The future of manufacturing and development: three things to remember

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By Annalisa Primi, Head, Structural Policies and Innovation, OECD Development Centre 


To learn more about countries’ strategies for economic transformation, follow the 10th Plenary and High-Level Meeting of the OECD Initiative for Policy Dialogue on Global Value Chains, Production Transformation and Development in Paris, France on 27-28 June 2018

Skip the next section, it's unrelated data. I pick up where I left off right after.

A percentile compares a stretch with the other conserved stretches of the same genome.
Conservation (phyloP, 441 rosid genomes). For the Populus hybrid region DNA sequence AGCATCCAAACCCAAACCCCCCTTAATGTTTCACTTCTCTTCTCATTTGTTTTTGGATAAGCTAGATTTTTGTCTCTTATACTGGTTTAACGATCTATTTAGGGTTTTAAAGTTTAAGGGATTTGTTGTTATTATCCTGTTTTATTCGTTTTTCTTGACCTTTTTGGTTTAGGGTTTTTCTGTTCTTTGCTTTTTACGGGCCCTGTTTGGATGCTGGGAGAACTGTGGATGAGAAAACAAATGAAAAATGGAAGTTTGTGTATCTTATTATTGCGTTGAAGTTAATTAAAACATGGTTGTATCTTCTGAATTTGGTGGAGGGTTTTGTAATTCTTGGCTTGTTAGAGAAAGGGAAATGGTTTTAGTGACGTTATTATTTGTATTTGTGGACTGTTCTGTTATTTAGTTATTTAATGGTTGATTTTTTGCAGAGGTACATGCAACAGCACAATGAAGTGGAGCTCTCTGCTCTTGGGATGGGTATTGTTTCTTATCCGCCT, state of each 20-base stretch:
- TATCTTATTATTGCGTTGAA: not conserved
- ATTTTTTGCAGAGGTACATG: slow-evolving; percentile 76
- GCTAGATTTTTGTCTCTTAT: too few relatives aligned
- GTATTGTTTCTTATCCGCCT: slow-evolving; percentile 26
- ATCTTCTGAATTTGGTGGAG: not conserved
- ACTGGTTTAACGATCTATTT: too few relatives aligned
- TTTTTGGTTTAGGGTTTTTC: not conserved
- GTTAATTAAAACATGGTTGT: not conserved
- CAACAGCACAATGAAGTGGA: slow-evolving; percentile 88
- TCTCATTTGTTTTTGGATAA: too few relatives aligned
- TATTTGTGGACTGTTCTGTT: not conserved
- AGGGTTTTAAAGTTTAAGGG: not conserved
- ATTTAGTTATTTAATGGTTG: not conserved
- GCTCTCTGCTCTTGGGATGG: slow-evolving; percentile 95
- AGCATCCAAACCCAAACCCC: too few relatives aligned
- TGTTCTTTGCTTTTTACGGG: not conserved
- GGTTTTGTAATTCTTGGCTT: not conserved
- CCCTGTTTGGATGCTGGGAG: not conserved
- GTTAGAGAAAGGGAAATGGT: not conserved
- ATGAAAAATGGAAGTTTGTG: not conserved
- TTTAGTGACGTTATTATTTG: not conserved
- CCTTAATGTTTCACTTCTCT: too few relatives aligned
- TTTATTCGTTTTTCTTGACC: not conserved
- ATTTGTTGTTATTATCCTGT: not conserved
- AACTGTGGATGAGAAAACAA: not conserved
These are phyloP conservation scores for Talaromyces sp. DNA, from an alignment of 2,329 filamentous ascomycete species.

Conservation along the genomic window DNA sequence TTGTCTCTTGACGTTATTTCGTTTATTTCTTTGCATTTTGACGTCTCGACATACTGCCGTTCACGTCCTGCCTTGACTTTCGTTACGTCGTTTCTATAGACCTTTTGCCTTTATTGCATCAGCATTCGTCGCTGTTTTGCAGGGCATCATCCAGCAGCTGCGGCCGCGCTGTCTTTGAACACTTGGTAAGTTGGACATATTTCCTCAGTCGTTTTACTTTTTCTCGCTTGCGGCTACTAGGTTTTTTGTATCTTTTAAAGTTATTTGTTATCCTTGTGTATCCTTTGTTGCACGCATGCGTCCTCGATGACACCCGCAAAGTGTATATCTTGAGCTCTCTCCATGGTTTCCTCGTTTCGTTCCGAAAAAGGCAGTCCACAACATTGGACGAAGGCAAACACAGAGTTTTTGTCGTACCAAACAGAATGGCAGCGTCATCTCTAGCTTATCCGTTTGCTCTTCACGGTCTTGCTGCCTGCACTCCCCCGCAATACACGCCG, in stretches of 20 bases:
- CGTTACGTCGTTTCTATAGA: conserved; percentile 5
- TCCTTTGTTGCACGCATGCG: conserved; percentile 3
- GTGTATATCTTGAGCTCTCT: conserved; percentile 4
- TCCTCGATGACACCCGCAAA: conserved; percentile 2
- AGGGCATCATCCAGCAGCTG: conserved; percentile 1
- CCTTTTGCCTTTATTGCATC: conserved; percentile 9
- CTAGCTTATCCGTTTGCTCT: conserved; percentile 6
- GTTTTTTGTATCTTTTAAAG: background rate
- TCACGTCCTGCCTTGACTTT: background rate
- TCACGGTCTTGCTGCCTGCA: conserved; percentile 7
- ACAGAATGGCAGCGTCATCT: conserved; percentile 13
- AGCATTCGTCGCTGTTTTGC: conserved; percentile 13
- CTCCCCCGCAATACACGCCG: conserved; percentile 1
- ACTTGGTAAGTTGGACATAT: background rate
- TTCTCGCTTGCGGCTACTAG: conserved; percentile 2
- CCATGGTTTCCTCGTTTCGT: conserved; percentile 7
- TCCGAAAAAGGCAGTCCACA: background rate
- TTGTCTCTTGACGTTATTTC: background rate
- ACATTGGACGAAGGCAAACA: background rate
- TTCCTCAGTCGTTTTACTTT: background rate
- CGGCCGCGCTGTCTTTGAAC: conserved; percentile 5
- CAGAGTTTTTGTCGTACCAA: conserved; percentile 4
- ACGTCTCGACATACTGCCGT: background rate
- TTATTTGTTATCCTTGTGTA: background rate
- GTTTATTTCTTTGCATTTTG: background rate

shutterstock_444327613Not all factories are the same. Today, their differences are bigger, more impressive and carry far-reaching implications for development in developing economies. Since the 1970s, industrial production has been organised in complex, multi-country networks of suppliers and providers. The conventional expectation was that this trend would be conducive to growing homogeneity, with converging techniques of production, salaries, standards and business organisation in the “world factory” system. However, as things do not often go “by the book”, manufacturing today encompasses far different realities. China has become the world’s leading manufacturing country. Early industrialisers have built complex value chains, delocalising non-core manufacturing activities to developing economies with relatively lower labour costs and growing domestic markets. The result: manufacturing is a collection of deeply different systems. And differences exist even within the same sector. Just look at the textiles industrial parks in Ethiopia that manufacture for and export fast fashion brands, such as Spain’s Zara. Or look at the robot-powered, fully automated smart factory of Adidas in Germany, which has been making customised mass production of textiles a reality in Europe since 2016. Consider the artisanal, luxury, on-demand, tailor-made production of Lamborghinis in Emilia Romagna, the highly automated export-oriented Audi production in Mexico, and the vertically integrated, only partially automated, domestic market-oriented BYD electric vehicle factory in Shenzhen, China.